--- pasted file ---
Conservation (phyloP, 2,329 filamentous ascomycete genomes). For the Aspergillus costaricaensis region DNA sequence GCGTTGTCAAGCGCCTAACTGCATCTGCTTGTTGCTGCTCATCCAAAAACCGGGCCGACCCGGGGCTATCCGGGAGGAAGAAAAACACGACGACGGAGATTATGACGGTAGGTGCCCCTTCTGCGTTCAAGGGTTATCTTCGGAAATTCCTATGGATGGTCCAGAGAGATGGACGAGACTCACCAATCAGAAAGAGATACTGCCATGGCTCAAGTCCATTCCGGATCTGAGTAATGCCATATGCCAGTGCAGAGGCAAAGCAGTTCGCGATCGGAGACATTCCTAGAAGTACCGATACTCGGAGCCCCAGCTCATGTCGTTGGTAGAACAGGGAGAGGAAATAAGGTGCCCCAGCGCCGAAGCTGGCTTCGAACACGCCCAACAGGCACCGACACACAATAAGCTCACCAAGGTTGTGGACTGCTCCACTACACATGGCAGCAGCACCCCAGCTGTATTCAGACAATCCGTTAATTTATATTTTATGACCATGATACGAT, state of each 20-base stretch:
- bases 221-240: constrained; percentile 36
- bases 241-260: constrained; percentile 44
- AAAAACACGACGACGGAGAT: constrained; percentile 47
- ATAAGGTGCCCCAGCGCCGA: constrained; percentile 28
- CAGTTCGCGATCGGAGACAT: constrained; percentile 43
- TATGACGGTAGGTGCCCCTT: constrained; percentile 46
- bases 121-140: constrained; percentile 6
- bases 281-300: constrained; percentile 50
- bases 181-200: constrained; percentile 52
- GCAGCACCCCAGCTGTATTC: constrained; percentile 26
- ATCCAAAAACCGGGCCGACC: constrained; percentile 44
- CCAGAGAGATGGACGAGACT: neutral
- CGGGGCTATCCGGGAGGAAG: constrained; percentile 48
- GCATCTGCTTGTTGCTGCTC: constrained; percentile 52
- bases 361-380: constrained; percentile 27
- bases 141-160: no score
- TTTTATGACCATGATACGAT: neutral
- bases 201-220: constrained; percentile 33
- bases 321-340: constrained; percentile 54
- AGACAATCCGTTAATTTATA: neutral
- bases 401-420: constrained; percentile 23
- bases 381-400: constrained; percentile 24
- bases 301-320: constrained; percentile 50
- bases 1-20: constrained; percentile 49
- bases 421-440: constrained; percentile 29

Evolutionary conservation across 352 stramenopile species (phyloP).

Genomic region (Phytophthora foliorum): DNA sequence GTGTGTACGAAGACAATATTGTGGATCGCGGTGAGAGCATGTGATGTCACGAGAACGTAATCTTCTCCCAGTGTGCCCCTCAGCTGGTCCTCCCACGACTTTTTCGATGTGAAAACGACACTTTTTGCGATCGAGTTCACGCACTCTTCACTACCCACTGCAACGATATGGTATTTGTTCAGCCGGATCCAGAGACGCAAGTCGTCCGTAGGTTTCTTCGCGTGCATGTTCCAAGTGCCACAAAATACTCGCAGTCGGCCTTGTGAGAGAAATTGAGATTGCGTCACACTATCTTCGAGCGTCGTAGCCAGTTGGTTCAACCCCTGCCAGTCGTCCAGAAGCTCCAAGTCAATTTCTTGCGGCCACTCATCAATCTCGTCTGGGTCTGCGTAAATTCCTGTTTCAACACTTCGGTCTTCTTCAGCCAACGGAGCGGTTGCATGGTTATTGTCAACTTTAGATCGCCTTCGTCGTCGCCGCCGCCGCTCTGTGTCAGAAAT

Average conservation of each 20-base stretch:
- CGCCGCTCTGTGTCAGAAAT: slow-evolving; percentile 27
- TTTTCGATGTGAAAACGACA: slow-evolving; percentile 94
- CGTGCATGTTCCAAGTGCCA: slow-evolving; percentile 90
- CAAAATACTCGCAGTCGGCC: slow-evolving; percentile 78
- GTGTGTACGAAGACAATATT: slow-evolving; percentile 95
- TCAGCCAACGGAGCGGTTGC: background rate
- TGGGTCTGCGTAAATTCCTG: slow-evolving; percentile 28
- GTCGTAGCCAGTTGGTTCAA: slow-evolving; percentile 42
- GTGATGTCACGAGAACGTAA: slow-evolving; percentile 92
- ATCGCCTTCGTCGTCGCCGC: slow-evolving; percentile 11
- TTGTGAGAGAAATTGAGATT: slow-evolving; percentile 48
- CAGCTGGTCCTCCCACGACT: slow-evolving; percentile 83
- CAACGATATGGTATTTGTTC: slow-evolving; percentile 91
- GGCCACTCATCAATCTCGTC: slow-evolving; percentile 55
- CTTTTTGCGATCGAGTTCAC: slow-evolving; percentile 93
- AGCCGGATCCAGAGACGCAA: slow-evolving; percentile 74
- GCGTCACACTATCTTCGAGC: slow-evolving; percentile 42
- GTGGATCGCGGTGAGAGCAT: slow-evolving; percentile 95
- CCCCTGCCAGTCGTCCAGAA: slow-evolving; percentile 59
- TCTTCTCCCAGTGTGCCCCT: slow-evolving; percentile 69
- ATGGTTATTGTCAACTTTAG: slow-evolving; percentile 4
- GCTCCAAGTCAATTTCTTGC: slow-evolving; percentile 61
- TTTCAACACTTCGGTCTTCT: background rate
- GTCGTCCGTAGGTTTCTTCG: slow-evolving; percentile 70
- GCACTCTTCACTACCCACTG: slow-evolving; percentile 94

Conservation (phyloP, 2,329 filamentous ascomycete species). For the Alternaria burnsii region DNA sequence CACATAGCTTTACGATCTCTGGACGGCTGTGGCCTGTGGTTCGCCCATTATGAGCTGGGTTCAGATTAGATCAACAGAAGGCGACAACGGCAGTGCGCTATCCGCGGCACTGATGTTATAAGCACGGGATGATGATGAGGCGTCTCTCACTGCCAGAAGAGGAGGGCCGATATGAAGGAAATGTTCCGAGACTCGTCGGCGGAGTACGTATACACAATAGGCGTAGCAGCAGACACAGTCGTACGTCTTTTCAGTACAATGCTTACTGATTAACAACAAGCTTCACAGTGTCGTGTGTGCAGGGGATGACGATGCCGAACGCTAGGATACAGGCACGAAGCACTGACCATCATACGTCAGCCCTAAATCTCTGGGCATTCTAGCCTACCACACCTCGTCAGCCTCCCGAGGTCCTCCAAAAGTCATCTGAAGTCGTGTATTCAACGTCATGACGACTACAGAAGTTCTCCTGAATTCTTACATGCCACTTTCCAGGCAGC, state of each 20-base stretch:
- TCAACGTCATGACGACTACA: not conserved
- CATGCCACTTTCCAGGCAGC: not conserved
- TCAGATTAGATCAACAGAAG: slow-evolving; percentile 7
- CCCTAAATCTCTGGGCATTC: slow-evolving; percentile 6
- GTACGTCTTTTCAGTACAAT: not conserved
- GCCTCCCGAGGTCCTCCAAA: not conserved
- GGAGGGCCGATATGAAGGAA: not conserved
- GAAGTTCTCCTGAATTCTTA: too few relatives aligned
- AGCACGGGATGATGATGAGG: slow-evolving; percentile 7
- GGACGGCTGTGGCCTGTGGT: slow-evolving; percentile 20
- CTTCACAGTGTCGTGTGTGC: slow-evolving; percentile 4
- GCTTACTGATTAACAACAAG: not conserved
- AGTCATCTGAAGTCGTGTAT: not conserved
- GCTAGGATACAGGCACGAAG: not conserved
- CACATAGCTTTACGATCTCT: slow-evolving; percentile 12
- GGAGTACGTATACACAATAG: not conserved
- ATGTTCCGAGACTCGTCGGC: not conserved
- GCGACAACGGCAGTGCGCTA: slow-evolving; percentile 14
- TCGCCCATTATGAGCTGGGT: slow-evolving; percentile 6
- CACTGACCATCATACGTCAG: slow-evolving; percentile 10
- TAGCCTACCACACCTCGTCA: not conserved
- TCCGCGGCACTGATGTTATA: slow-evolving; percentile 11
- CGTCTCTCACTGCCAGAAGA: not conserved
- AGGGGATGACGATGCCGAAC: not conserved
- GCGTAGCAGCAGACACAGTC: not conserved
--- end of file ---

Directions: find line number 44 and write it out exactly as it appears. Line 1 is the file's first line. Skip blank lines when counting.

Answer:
- CTTTTTGCGATCGAGTTCAC: slow-evolving; percentile 93